By Rafe Needleman
I looked forward to having my mind blown at TED AI Oct.17 and 18, the first TED event focused exclusively on artificial intelligence (AI). I did walk away in awe of the potentials in this new AI-powered world. But at the same time, the stories told from the stage – especially some of the early talks by marquee-level speakers – left me wanting more.
It got me thinking about the stories I heard and witnessed. As communicators, we think about not just the content, but how that content is delivered. Much of what I heard at TED AI had the beginnings of really great stories… and occasionally incredible story endings. But as AI becomes an intrinsic part of our lives, the conversations about its promise, power and potential pitfalls have to be deeper and more prescriptive. Beginnings are simply not enough anymore.
In other words, let’s not start AI stories we can’t finish. We all have both a responsibility and the ability to do better. Here are four ways to do so.
1. The human angle
AI may represent an existential threat to our humanity. Or maybe its salvation. But ultimately the best, most relatable stories have characters in them, and using the word “humanity” is oddly not all that relatable.
So, how can we give our technology story a protagonist?
At the conference, I met Abhinav Das, co-founder of the startup Orangewood Labs, which works on low-cost, AI-enhanced industrial robots. He told me his product is so cost-effective that it is competitive with low-wage workers in India, where his first customers are. So, I asked if he was concerned about the impact of this technology on jobs.
He responded with a story about a factory worker he met, whose job was to paint propane tanks – a job the robot now did. Was this a sad story of job loss, then? No, because according to the founder, the painter was overjoyed. “I don’t want to do this anymore,” he said, “and I don’t want my son to do it either.” He looks forward to an economy where he could do something else. And just like that, his story about robots transformed into a story about one man and the son he loved.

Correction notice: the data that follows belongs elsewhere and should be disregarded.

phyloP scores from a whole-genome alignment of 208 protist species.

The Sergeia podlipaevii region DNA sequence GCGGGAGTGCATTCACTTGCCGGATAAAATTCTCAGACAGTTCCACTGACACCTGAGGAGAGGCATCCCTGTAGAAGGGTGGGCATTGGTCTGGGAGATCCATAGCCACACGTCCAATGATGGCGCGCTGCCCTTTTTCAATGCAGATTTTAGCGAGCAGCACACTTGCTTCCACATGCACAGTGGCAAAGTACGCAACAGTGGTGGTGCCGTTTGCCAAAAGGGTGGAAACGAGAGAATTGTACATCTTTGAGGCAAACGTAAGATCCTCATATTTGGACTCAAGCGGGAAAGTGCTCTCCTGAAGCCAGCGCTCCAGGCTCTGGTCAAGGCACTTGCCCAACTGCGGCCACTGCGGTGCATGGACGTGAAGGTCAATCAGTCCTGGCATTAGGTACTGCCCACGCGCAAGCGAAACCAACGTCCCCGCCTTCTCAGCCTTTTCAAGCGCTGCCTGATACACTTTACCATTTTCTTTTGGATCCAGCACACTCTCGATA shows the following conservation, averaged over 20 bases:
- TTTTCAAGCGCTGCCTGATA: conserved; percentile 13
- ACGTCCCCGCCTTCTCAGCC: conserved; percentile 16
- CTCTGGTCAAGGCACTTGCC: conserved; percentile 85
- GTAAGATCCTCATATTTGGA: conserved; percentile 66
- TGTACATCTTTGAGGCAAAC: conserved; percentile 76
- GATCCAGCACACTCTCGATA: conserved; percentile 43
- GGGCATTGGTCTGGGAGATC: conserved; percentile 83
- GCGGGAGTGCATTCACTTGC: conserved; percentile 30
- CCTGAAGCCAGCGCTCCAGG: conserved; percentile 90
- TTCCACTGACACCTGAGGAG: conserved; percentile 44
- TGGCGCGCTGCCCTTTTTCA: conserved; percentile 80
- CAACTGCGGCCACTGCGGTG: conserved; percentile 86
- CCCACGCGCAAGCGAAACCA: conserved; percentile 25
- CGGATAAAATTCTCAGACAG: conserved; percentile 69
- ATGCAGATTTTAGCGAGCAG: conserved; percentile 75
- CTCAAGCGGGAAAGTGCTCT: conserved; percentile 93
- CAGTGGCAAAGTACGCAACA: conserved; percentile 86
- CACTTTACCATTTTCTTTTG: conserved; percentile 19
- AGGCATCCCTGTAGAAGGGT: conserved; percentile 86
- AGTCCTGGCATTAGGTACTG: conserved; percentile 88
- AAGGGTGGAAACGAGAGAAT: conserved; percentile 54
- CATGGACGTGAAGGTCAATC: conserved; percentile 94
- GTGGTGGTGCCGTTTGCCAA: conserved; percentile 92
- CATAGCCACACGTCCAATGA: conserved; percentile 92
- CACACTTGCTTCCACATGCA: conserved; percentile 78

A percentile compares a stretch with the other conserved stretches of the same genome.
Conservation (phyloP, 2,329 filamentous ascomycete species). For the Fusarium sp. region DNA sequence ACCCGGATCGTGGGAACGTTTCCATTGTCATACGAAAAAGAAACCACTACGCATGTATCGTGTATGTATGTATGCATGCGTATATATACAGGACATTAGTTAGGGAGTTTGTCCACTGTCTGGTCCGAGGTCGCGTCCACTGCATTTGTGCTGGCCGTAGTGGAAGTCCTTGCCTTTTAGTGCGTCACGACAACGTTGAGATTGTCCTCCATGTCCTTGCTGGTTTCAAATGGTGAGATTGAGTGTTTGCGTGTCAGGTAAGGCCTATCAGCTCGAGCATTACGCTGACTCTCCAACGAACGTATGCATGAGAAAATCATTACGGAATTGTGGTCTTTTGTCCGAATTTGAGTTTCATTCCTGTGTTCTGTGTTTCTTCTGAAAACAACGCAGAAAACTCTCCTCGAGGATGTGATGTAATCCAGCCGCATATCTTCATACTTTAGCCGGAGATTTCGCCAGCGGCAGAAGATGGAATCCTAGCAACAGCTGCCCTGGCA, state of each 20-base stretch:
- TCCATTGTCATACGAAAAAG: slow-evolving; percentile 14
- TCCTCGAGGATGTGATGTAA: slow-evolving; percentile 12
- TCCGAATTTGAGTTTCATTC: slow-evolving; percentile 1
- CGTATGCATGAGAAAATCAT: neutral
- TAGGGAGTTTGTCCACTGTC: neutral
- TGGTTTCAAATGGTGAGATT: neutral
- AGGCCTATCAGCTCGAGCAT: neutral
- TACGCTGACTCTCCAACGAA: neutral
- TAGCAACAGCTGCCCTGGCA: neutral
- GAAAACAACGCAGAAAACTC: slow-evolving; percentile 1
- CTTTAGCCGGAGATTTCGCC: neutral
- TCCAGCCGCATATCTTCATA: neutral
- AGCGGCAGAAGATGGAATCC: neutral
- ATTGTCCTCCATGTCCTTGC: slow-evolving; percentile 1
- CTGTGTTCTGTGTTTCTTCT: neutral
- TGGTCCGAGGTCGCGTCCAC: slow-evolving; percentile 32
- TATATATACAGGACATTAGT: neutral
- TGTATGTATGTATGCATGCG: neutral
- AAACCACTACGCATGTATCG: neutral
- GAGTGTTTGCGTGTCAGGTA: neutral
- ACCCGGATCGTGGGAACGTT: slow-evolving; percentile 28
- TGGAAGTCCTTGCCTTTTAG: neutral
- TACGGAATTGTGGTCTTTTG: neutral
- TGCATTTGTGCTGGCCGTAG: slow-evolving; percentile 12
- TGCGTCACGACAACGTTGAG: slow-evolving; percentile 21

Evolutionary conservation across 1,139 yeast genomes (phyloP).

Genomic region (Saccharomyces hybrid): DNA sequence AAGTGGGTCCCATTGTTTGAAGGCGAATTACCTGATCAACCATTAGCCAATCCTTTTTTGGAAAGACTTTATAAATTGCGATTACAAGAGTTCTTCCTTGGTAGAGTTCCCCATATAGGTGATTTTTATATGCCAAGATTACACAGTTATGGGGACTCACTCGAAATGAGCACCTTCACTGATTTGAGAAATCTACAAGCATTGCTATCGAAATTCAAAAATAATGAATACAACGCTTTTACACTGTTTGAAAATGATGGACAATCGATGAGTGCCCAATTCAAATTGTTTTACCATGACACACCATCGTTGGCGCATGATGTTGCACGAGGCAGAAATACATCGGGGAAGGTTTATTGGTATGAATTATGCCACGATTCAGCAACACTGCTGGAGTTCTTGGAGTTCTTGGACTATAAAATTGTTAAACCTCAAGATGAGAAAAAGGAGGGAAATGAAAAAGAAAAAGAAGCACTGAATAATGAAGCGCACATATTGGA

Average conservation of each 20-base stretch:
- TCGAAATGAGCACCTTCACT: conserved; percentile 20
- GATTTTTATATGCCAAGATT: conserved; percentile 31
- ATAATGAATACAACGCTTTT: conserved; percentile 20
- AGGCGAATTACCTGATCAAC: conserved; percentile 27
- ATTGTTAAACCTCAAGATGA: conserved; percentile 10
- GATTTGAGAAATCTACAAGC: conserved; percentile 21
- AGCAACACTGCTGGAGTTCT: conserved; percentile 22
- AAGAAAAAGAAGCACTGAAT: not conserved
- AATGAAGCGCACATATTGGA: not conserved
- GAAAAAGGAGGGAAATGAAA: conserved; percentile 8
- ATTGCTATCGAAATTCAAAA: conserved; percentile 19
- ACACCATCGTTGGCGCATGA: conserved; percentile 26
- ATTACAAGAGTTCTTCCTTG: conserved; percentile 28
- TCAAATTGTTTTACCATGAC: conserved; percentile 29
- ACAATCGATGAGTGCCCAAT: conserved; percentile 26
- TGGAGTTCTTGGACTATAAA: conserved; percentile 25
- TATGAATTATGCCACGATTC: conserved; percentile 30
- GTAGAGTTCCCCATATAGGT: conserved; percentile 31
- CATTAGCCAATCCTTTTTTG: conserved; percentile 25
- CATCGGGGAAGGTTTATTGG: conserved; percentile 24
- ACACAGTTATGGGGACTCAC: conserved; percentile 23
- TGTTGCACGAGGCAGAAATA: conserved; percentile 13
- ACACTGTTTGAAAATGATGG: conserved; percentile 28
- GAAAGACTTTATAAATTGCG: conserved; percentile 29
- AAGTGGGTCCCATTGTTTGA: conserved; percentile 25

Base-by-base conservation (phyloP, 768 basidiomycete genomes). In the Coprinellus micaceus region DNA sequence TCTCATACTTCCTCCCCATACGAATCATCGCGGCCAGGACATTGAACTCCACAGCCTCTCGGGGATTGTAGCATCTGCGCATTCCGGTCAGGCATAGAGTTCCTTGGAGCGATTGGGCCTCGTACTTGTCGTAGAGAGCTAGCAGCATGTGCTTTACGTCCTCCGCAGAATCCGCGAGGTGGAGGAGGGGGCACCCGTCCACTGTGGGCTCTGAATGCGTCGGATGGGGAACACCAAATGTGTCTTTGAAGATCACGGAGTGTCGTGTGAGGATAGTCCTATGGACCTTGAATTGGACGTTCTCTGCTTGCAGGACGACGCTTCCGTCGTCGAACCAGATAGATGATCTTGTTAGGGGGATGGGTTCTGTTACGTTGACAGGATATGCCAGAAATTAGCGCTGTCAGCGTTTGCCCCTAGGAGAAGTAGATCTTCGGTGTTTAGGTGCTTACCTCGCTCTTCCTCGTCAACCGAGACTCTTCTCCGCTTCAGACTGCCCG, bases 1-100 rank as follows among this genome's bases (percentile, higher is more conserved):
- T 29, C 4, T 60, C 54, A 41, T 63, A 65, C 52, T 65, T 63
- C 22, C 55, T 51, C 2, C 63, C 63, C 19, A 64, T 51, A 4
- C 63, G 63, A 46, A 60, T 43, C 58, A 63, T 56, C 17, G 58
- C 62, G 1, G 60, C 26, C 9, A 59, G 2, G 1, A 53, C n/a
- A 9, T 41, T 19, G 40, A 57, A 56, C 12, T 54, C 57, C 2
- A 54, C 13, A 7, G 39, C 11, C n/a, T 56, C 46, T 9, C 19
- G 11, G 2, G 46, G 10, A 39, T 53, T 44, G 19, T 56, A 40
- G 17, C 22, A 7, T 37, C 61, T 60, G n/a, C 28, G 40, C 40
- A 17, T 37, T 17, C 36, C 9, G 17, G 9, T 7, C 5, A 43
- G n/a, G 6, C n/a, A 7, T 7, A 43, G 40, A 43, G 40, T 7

2. The practical or visual example
AI is not a theory. Everyone using ChatGPT or DALL-E can attest the technology is very real. So, when communicating about AI, you need to go beyond theory or potential to be memorable. Back up ideas with real-world examples if possible. Show your work.
Eric Topol, a physician and founder of the Scripps Research Translational Institute, gave a talk about, among other things, the power of AI to see what human doctors cannot. He illustrated his story by showing different medical scans – retina images and electrocardiograms – and pointing out how AIs have been able to diagnose conditions in these scans that were connected to different organs. For example, from retina scans, AI can diagnose Alzheimer’s and Parkinson’s before symptoms emerge, as well as kidney, liver or gall bladder disease.
Show, don’t just tell. Hype and theory aren’t enough. Impact and real-world examples are golden.
3. The pithy soundbite
When spinning a tale about AI, it’s easy to get lost in the weeds and even easier to ramble. Especially at events where panels sessions are common, speakers must work even harder to make what they say memorable. The best way to break through the wall of forgettable: the well-crafted soundbite.
Case in point… Raj Ronanki, founder of the AI-powered healthcare financial technology company Lyric [Disclosure: Lyric is an Allison client], said at the end of his talk, “The prompt is you.” It was the perfect coda to a discussion about how we should all be the “asset managers” of our own biological data – and how our data could be the “prompt” into large language models (LLMs) that would provide us with customized and cost-effective pointers to the right medical advice and the best services for us.
Elegant in its simplicity, those four resonant words clearly distilled the complex potential of AI-powered medicine and healthcare for a TED audience of varying AI knowledge and backgrounds.
4. The unique perspective and style
Do you need to say the same thing others say? More importantly, does your audience need to hear it again?
What can you say – or do – that sets you apart?
What the audience wants to hear – and what they will remember – is your unique perspective. Don’t be afraid to deliver an opinion or data point that runs perhaps a little (or a lot) outside or ahead of the mainstream conversation. That is how the global conversation moves forward. It’s how you stand out in a sea of sameness.
Rafe Needleman is Senior Vice President of Technology Editorial for Allison. He joined the firm after more than 20 years as a technology journalist, serving as editor-in-chief of publications such as Red Herring Online, Byte, Yahoo Tech, and CNET Reviews. He also worked for several years as a thought leadership content creator for a Fortune 500 enterprise technology firm.